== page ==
Friday, June 12, 2009

1.3.*; 5.*: Solid stuff on the future

The "Beyond Current Horizons" research programme was established to "examine how social and technological change overthe coming 20 or so years may present new challenges or opportunities for education". The Futurelab project has just released some interesting new insights into what the future may hold.

Usually I am skeptical of such reports, but there is a depth to the analysis in the "Beyond Current Horizons" work that stands it apart. The quality of the Expert Advisory Group demonstrates the level of expertise the project has drawn on, adding significant depth to the analysis and findings. The six proposed scenarios have not been merely brainstormed; rather, they have been carefully fashioned from the results of clearly documented evidence (over 60 papers written by experts, also available from the site).

The six potential futures (and their implications for education) are:

World 1: Trust yourself
  • Scenario 1: Informed choice - Learning is a bespoke, life-long journey that develops and builds upon your unique strengths. Educational providers work with you to tailor education to your needs.
  • Scenario 2: Independent consumers - Learning is an individual responsibility, educational providers are suppliers responsible for ensuring quality of delivery.

World 2: Loyalty points
  • Scenario 3: Discovery - Education helps you to understand and develop your capacity to make distinctive and useful contributions to a range of different communities, organisations and networks.
  • Scenario 4: Diagnosis - Education is about organisations diagnosing learners' pre-existing strengths and determining where they will fit in future.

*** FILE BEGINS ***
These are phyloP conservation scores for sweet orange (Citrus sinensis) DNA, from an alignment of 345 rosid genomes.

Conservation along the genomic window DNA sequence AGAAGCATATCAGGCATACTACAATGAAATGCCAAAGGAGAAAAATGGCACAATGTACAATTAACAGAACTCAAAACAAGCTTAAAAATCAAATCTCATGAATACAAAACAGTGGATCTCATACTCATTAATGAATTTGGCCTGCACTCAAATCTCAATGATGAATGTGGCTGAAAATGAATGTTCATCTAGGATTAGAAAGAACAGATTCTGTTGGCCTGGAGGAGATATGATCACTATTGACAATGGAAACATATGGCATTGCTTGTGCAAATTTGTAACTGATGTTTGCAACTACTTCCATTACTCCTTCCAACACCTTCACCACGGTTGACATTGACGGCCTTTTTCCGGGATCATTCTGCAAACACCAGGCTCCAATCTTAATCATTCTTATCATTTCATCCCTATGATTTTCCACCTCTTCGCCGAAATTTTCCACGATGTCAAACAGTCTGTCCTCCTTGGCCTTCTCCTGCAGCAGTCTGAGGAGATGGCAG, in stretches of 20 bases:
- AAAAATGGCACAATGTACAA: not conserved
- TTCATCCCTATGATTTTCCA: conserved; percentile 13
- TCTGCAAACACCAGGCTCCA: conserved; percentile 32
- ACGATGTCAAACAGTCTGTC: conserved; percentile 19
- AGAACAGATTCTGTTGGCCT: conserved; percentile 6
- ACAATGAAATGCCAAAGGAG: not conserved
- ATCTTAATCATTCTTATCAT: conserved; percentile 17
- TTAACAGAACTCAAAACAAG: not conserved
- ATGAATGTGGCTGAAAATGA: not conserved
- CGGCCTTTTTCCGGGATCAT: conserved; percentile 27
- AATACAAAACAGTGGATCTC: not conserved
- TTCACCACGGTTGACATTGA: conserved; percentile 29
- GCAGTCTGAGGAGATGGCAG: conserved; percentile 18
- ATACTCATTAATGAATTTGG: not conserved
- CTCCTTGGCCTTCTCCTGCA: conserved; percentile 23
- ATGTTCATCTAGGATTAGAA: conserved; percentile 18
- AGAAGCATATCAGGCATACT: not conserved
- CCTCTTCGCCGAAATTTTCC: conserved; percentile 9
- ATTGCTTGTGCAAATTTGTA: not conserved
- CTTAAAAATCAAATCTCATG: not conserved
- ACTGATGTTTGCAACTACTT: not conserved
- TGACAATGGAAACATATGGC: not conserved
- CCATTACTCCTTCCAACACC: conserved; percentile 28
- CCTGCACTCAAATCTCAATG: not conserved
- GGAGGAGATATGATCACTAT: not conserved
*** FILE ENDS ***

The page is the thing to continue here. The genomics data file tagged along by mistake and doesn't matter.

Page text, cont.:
World 3: Only connect
  • Scenario 5: Integrated experience - Learning is a process of participating in meaningful activities and developing competencies and knowledge to better contribute to the wider community.
  • Scenario 6: Service and citizenship - Education is a process of learning about the skills, competencies and roles that individuals play in the 'real world'.

The beauty of these scenarios is that they are realistic, discrete, and are not driven by any sense of technological determinism. There is plenty to muse on here, and plenty to study; the various papers I have scanned (such as "Learning to learn", "Digital natives and ostrich tactics?", "Reworking the web, reworking the world: How web 2.0 is changing our society", "Argumentation and dialogic teaching: Alternative pedagogies for a changing world") that inform the scenarios are all worthy of deep study in themselves. This study provides a good, substantial reference point that acknowledges the complexity of the issues involved as well as the fact that the future can often be anticipated but not pre-determined.

A must for anyone considering the potential futures of education wanting to engage with a serious consideration of the issues!

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